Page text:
Dr. Heidegger's Experiment
by Nathaniel Hawthorne
The Skeleton in the Closet and The Portrait of the Lady
Symbolism, Imagery, Allegory
In the obscurest corner of the room stood a tall and narrow oaken closet, with its door ajar, within which doubtfully appeared a skeleton. (3)
You've probably heard the metaphor of the skeleton in the closet before. The phrase refers to some sort of dark secret a person is keeping hidden. It's both hilarious and sinister that Dr. Heidegger literally has a skeleton in his closet. Not only is this a perfect example of the narrator's attitude and technique (see "Writing Style" and "Tone"), but it does wonders for the complexity of Dr. Heidegger's character. What is he hiding in his past, exactly? What is his metaphorical skeleton in the closet?
This brings us rather quickly to the issue of Heidegger's dead fiancée, which is one heck of a closeted skeleton (though, we soon see, not so carefully closeted). We see a large portrait of a young lady, and get a brief explanation from the narrator: "Dr. Heidegger had been on the point of marriage with this young lady; but, being afflicted with some slight disorder, she had swallowed one of her lover's prescriptions, and died on the bridal evening" (3).
This is not much of an explanation, as explanations go. It's incredibly ambiguous; did Dr. Heidegger prescribe the wrong drug for his fiancée? If so, was this accidental, or intentional? Is his medical incompetence to blame for her death? Or is there something even darker going on here? Another possibility is that his fiancée (we later find out her name was Sylvia) took one of the drugs in Heidegger's stores without consulting him first, accidentally causing her own death. Suicide seems less likely here, but again, because of the ambiguity of this line, not outside the realm of possibility. (Her "slight disorder" could have been psychological for all we know.)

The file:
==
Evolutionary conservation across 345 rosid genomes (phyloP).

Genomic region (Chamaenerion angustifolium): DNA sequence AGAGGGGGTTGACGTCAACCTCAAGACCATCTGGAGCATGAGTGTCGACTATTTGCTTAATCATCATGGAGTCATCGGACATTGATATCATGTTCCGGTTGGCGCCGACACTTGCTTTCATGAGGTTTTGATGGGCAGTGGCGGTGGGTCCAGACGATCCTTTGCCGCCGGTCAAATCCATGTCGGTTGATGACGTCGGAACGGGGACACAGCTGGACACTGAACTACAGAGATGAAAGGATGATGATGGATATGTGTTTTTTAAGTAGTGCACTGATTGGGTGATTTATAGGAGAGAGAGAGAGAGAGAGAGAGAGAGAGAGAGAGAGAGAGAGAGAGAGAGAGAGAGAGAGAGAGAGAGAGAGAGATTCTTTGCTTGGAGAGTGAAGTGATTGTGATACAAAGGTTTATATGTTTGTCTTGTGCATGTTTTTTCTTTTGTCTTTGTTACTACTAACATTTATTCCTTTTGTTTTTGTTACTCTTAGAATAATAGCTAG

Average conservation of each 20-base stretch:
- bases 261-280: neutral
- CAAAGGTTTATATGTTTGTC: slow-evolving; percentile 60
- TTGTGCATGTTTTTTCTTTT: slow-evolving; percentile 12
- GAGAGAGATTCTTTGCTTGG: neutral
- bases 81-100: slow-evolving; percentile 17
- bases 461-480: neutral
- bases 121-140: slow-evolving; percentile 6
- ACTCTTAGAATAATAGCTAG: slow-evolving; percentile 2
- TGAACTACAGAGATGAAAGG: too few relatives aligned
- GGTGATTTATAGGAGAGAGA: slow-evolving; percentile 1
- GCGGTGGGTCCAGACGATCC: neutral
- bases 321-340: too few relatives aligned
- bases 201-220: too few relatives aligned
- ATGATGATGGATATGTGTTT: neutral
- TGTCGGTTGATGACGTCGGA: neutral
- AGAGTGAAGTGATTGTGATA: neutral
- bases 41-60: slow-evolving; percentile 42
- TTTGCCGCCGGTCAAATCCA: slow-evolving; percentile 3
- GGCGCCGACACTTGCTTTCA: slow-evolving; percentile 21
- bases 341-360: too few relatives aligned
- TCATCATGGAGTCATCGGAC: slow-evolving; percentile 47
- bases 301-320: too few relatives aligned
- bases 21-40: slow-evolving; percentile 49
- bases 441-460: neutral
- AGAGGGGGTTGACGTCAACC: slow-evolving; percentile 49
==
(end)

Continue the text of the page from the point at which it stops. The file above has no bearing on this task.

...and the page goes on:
The point is that these two items – the skeleton in the closet and the portrait on the wall – raise more questions about Dr. Heidegger than they answer. The real nature of his character – in particular whether he is benevolent or sinister – is one of the story's biggest questions.